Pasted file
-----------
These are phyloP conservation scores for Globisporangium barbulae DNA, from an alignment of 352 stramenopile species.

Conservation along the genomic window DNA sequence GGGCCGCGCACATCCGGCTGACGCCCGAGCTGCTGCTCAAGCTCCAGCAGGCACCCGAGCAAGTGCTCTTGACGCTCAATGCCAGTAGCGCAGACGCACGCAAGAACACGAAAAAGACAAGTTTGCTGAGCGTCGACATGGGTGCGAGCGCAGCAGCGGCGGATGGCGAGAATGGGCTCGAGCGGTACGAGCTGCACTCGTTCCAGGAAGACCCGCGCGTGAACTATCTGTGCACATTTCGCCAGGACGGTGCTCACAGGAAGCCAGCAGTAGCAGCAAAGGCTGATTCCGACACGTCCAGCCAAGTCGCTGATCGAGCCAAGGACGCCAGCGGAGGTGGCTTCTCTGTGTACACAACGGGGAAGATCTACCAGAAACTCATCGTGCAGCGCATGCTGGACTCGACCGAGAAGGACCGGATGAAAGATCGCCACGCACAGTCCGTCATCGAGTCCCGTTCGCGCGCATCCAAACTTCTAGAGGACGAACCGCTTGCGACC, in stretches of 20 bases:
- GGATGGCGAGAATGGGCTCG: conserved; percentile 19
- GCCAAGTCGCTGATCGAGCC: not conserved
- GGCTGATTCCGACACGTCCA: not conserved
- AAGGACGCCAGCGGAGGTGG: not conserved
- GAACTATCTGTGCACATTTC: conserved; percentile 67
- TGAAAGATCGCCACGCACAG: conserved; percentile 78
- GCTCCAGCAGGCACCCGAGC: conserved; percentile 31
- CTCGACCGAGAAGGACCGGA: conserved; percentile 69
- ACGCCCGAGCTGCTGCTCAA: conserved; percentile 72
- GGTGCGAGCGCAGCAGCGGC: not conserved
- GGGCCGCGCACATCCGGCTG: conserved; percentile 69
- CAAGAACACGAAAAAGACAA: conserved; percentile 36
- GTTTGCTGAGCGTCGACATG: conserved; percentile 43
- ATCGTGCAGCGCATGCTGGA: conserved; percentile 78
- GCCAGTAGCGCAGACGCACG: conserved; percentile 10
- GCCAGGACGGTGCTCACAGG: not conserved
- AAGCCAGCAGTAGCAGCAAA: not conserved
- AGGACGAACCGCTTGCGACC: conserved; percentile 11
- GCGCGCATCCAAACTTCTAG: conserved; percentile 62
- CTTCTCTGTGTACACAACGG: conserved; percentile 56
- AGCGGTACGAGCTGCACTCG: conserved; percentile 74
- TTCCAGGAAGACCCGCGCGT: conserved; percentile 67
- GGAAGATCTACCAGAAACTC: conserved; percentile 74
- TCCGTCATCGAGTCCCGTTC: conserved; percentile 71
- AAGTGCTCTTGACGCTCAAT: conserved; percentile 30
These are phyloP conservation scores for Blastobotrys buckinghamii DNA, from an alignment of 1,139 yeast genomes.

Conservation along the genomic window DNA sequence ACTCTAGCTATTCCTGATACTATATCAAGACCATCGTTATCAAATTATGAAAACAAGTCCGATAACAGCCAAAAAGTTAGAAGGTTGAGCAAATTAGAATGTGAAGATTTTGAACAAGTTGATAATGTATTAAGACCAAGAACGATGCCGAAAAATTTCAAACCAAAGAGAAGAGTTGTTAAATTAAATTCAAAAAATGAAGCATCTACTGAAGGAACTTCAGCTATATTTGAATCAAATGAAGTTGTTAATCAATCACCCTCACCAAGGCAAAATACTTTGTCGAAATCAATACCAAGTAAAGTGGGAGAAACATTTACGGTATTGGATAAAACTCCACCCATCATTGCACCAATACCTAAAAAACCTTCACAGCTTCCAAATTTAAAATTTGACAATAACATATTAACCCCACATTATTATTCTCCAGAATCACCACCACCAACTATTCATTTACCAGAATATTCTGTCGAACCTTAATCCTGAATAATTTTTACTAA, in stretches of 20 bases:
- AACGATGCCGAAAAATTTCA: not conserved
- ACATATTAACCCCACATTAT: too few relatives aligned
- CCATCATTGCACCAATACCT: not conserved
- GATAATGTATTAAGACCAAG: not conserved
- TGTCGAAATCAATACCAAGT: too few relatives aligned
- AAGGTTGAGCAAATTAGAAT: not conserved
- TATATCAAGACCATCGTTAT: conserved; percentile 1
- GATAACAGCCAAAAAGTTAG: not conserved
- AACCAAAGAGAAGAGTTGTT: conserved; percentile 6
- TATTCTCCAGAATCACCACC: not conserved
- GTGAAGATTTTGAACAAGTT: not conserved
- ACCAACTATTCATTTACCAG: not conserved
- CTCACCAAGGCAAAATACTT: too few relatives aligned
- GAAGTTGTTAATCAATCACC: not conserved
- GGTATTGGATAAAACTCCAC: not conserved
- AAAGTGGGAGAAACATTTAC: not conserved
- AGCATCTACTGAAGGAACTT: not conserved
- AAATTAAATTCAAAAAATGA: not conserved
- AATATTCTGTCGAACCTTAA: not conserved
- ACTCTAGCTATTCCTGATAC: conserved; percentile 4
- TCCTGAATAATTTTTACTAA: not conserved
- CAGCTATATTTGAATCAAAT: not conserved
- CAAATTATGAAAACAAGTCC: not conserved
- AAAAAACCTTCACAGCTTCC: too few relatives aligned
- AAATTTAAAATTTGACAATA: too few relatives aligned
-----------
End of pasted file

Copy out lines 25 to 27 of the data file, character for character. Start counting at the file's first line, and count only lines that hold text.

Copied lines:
- GGAAGATCTACCAGAAACTC: conserved; percentile 74
- TCCGTCATCGAGTCCCGTTC: conserved; percentile 71
- AAGTGCTCTTGACGCTCAAT: conserved; percentile 30